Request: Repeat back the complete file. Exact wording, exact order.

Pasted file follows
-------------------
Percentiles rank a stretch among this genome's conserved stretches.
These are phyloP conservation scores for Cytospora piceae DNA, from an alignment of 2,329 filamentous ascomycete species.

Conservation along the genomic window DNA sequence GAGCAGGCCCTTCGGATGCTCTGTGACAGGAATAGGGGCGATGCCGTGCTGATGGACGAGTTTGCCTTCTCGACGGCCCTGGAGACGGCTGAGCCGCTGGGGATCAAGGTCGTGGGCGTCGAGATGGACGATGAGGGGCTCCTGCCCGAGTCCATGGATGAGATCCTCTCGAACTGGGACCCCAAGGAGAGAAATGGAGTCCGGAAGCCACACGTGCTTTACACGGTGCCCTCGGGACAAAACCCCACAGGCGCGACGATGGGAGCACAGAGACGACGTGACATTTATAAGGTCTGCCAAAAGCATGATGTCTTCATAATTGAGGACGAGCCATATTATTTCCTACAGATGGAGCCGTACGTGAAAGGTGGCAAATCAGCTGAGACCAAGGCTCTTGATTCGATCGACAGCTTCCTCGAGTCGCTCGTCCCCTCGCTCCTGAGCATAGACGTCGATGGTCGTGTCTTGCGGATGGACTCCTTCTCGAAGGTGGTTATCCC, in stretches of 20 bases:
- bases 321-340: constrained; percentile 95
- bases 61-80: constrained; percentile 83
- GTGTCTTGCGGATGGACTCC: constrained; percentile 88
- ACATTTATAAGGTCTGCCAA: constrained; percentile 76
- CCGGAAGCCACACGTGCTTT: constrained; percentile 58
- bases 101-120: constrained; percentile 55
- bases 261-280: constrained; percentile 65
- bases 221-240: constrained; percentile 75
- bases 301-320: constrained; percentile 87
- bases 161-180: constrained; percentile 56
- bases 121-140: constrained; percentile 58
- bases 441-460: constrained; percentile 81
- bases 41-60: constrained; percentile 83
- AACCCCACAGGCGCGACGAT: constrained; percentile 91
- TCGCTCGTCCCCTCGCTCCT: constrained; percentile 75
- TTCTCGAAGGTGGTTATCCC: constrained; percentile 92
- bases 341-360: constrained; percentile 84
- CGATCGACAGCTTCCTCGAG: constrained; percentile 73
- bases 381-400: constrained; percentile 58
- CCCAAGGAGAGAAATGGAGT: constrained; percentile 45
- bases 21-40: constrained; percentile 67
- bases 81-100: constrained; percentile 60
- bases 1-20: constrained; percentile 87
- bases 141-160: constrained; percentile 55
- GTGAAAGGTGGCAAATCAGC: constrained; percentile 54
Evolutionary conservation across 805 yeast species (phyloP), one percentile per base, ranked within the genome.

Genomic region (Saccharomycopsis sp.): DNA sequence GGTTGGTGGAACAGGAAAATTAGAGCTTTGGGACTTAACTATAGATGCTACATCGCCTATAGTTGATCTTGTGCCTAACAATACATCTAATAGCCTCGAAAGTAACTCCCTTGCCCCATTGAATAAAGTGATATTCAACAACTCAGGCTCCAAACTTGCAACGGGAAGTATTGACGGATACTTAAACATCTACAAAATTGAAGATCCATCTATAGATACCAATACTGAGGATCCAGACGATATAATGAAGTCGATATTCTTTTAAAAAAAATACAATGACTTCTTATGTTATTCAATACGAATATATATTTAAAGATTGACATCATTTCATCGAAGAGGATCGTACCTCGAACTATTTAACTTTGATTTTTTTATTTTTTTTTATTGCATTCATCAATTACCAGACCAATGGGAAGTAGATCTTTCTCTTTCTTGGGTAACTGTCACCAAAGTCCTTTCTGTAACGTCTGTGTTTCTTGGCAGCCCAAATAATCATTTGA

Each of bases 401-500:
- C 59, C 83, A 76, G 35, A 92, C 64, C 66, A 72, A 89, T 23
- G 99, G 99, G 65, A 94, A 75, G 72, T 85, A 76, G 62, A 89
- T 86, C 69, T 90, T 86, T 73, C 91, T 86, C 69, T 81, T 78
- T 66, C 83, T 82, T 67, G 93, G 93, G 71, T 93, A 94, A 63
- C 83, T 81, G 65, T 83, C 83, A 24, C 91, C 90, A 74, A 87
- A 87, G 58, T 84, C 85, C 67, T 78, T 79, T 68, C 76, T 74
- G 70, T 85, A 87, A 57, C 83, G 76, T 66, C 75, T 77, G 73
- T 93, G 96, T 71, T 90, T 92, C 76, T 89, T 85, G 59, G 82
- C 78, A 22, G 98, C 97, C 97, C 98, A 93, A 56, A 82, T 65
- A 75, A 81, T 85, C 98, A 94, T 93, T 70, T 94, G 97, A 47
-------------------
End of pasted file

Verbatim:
Percentiles rank a stretch among this genome's conserved stretches.
These are phyloP conservation scores for Cytospora piceae DNA, from an alignment of 2,329 filamentous ascomycete species.

Conservation along the genomic window DNA sequence GAGCAGGCCCTTCGGATGCTCTGTGACAGGAATAGGGGCGATGCCGTGCTGATGGACGAGTTTGCCTTCTCGACGGCCCTGGAGACGGCTGAGCCGCTGGGGATCAAGGTCGTGGGCGTCGAGATGGACGATGAGGGGCTCCTGCCCGAGTCCATGGATGAGATCCTCTCGAACTGGGACCCCAAGGAGAGAAATGGAGTCCGGAAGCCACACGTGCTTTACACGGTGCCCTCGGGACAAAACCCCACAGGCGCGACGATGGGAGCACAGAGACGACGTGACATTTATAAGGTCTGCCAAAAGCATGATGTCTTCATAATTGAGGACGAGCCATATTATTTCCTACAGATGGAGCCGTACGTGAAAGGTGGCAAATCAGCTGAGACCAAGGCTCTTGATTCGATCGACAGCTTCCTCGAGTCGCTCGTCCCCTCGCTCCTGAGCATAGACGTCGATGGTCGTGTCTTGCGGATGGACTCCTTCTCGAAGGTGGTTATCCC, in stretches of 20 bases:
- bases 321-340: constrained; percentile 95
- bases 61-80: constrained; percentile 83
- GTGTCTTGCGGATGGACTCC: constrained; percentile 88
- ACATTTATAAGGTCTGCCAA: constrained; percentile 76
- CCGGAAGCCACACGTGCTTT: constrained; percentile 58
- bases 101-120: constrained; percentile 55
- bases 261-280: constrained; percentile 65
- bases 221-240: constrained; percentile 75
- bases 301-320: constrained; percentile 87
- bases 161-180: constrained; percentile 56
- bases 121-140: constrained; percentile 58
- bases 441-460: constrained; percentile 81
- bases 41-60: constrained; percentile 83
- AACCCCACAGGCGCGACGAT: constrained; percentile 91
- TCGCTCGTCCCCTCGCTCCT: constrained; percentile 75
- TTCTCGAAGGTGGTTATCCC: constrained; percentile 92
- bases 341-360: constrained; percentile 84
- CGATCGACAGCTTCCTCGAG: constrained; percentile 73
- bases 381-400: constrained; percentile 58
- CCCAAGGAGAGAAATGGAGT: constrained; percentile 45
- bases 21-40: constrained; percentile 67
- bases 81-100: constrained; percentile 60
- bases 1-20: constrained; percentile 87
- bases 141-160: constrained; percentile 55
- GTGAAAGGTGGCAAATCAGC: constrained; percentile 54
Evolutionary conservation across 805 yeast species (phyloP), one percentile per base, ranked within the genome.

Genomic region (Saccharomycopsis sp.): DNA sequence GGTTGGTGGAACAGGAAAATTAGAGCTTTGGGACTTAACTATAGATGCTACATCGCCTATAGTTGATCTTGTGCCTAACAATACATCTAATAGCCTCGAAAGTAACTCCCTTGCCCCATTGAATAAAGTGATATTCAACAACTCAGGCTCCAAACTTGCAACGGGAAGTATTGACGGATACTTAAACATCTACAAAATTGAAGATCCATCTATAGATACCAATACTGAGGATCCAGACGATATAATGAAGTCGATATTCTTTTAAAAAAAATACAATGACTTCTTATGTTATTCAATACGAATATATATTTAAAGATTGACATCATTTCATCGAAGAGGATCGTACCTCGAACTATTTAACTTTGATTTTTTTATTTTTTTTTATTGCATTCATCAATTACCAGACCAATGGGAAGTAGATCTTTCTCTTTCTTGGGTAACTGTCACCAAAGTCCTTTCTGTAACGTCTGTGTTTCTTGGCAGCCCAAATAATCATTTGA

Each of bases 401-500:
- C 59, C 83, A 76, G 35, A 92, C 64, C 66, A 72, A 89, T 23
- G 99, G 99, G 65, A 94, A 75, G 72, T 85, A 76, G 62, A 89
- T 86, C 69, T 90, T 86, T 73, C 91, T 86, C 69, T 81, T 78
- T 66, C 83, T 82, T 67, G 93, G 93, G 71, T 93, A 94, A 63
- C 83, T 81, G 65, T 83, C 83, A 24, C 91, C 90, A 74, A 87
- A 87, G 58, T 84, C 85, C 67, T 78, T 79, T 68, C 76, T 74
- G 70, T 85, A 87, A 57, C 83, G 76, T 66, C 75, T 77, G 73
- T 93, G 96, T 71, T 90, T 92, C 76, T 89, T 85, G 59, G 82
- C 78, A 22, G 98, C 97, C 97, C 98, A 93, A 56, A 82, T 65
- A 75, A 81, T 85, C 98, A 94, T 93, T 70, T 94, G 97, A 47